Stitch the zip cover to the zip, a very scant 0.25in away from the raw edges of the cover (Step 8).
Put one of the 8in by 15.5in back outer pieces right side up on your work surface, and put the prepared zip aligned with the 15.5in edge (Step 9), wrong side down. My picture in step 9 is a little bit misleading – please pull the zip about 5in open at this stage.
Place one of the 8in by 15.5in lining pieces on top, right side side down, so that the zip and the raw edges of the zip cover are sandwiched between the edges of the outer and lining (Step 10), and the outer and lining are right sides together.
Change the foot on your sewing machine to a zipper foot, and stitch the lining, zip and cushion outer section together, keeping one edge of the zipper foot closely aligned to the teeth of the zip (you will be able to feel them through the fabric), and the other side of the foot aligned with the raw edges of the 3 layers. As you approach the zip pull, lift up the presser foot (leaving the needle down) and pull the zip pull out of the way, back in the direction that you’ve already sewn. Then put the presser foot back down again and finish the seam. You should end up with something that looks like the picture in Step 11.
Pull the lining round into position, then fold back the zip cover and pin it out of the way (Step 12) whilst you sew the other side of the cushion back to the other side of the zip.
Put the other 8in by 15.5in back outer piece right side up on your work surface, and line up the other side of the zip (right side down) with one of the long edges – once again, make sure the zip is unzipped at least 5in. Put the remaining lining piece on top (right side down), and pin, or glue, all 3 layers together. Stitch the 3 layers together, as in Step 11. Once you have finished the stitching, you should end up with something that looks like this:
Steps 14-15: The finishing touches:
Now press the zip seams very thoroughly, making sure that you are pressing the lining and outer fabric away from the zip teeth as much as you can. If you don’t do this really well, you will find you have fabric too close to the zip, and it will be annoyingly easy to catch the fabric in the teeth of the zip for ever after. Once you are satisfied that you can iron no more, working on the right side of the cushion, top stitch the zip seam close to the edge of the zip cover – still using your zipper foot.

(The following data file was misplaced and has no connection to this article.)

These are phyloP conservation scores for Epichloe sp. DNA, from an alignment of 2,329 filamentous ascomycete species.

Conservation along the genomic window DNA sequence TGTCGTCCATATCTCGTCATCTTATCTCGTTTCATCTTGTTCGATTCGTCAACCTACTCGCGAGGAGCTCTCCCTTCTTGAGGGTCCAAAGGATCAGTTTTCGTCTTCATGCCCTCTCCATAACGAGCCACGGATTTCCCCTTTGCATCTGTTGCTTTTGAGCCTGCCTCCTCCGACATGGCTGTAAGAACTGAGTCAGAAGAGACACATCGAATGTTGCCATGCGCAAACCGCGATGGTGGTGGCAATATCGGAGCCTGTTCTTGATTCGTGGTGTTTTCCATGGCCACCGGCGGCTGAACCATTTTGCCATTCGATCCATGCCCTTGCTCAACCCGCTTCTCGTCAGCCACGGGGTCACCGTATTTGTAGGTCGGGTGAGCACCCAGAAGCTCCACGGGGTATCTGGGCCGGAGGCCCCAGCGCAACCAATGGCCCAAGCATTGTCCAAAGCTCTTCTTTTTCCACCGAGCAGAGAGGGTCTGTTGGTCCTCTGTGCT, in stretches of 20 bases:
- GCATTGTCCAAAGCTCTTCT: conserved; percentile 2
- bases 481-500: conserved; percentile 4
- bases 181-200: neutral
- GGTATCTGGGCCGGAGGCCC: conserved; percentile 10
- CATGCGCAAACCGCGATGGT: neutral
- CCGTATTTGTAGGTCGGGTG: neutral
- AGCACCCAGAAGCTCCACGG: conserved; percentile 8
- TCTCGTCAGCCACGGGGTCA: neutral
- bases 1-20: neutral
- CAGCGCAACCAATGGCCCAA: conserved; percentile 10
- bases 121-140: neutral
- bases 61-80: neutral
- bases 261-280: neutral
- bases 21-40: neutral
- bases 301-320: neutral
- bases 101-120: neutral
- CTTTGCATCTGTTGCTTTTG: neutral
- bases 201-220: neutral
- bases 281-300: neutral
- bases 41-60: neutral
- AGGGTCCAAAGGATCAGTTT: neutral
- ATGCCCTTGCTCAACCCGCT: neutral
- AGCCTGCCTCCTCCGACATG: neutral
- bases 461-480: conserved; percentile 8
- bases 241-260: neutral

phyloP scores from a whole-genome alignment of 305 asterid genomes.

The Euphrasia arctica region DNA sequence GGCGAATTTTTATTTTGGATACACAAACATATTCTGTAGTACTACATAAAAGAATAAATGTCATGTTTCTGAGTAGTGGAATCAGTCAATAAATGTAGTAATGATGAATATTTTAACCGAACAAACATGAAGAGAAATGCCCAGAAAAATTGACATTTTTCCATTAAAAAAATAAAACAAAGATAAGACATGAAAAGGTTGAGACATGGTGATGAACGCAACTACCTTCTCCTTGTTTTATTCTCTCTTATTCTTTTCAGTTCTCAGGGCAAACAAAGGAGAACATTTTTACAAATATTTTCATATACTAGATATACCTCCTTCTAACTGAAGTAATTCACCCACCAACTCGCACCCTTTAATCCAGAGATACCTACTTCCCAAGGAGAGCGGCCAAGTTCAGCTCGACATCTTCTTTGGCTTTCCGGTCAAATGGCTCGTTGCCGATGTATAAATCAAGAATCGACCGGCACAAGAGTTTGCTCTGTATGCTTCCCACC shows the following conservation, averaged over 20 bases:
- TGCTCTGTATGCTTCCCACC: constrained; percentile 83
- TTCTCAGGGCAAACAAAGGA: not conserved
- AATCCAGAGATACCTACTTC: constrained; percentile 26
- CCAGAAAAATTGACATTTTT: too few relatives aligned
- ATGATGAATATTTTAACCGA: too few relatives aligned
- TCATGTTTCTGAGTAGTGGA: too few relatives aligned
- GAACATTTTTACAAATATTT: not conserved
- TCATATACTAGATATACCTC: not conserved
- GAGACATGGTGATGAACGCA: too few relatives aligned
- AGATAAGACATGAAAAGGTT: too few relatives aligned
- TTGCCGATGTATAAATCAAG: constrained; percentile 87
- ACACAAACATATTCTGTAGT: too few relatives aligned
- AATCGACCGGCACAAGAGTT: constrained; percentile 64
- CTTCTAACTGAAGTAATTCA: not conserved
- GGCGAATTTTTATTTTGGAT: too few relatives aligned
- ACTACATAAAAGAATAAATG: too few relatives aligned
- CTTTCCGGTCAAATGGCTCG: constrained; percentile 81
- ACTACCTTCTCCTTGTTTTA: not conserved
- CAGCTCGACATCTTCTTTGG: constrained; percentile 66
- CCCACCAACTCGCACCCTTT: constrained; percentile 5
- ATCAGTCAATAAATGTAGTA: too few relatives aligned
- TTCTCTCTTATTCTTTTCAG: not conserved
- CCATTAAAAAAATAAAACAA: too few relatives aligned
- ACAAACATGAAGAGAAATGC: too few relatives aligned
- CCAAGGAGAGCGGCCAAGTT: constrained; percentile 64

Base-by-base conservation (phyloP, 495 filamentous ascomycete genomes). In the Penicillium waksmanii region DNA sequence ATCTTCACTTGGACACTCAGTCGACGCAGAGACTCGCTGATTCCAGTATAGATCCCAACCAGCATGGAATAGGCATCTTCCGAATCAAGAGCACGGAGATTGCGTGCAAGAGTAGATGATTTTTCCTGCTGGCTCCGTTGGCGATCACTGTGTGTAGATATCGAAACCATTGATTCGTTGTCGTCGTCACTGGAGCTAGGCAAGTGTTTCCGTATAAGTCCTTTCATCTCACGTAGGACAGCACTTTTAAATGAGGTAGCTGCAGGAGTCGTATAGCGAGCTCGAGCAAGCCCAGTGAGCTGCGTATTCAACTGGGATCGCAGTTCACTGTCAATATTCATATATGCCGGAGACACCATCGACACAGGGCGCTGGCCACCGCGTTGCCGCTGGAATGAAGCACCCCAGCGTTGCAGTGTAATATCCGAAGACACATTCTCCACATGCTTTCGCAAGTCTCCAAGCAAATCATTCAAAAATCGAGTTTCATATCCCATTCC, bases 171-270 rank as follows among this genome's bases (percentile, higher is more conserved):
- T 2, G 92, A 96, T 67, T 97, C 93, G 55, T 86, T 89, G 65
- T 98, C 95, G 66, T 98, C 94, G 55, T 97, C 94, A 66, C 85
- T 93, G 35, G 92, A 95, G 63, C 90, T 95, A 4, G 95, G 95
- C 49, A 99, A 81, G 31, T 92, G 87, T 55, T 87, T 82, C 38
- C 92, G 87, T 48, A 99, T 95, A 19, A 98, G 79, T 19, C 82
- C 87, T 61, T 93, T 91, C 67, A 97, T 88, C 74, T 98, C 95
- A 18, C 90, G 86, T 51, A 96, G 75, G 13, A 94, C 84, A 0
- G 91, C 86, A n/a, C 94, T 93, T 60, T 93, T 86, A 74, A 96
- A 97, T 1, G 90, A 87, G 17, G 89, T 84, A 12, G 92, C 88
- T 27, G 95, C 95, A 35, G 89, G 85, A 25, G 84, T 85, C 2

Finally, fold and pin the zip cover out of the way and top stitch the other side of the zip (Step 15).
And that’s it – you’re done. You might need to trim a little excess from the cushion back to match the front, then you can put the back and front of your cushion right sides together and stitch all round the edge with a generous 0.25in seam. Don’t forget to have your zip open about half way or you will have a permanently inside-out cushion on your hands. Finally, zig-zag the seam edge to prevent fraying. Here’s how the finished back should look:
And, irrelevant to this post, but here’s the front too:
The amazing fabric is by Hokkoh of Japan.
To convert this tutorial for use with other cushion sizes:
- Decide on your finished cover size. The cushion front outer and lining pieces will need to measure this size plus 0.5in (to allow for a 0.25in seam allowance). E.g. for a cushion cover measuring 16in, cut a square measuring a generous 16.5in.
- The back pieces and back lining pieces need to measure the same width as the cushion top. To calculate the length measurement, add 0.5in to the width measurement and then divide by 2. E.g. for a finished cushion cover measuring 16in, the back pieces need to measure 16.5in by 8.5in (that is (16.5in +0.5in) ÷ 2)long.
- The trimmed zip length (from end to end – not just the teeth, see Step 1 for instructions ) needs to be the same as the finished size of the cushion cover. So if you want to make a 16in cover (final measurement) then the zip needs to be trimmed to 16in – buy a 16in zip so that you have plenty to play with.
And finally – if you are now feeling excited about zips – why not check out the first part of my zip series – making a zipped pocket in a bag.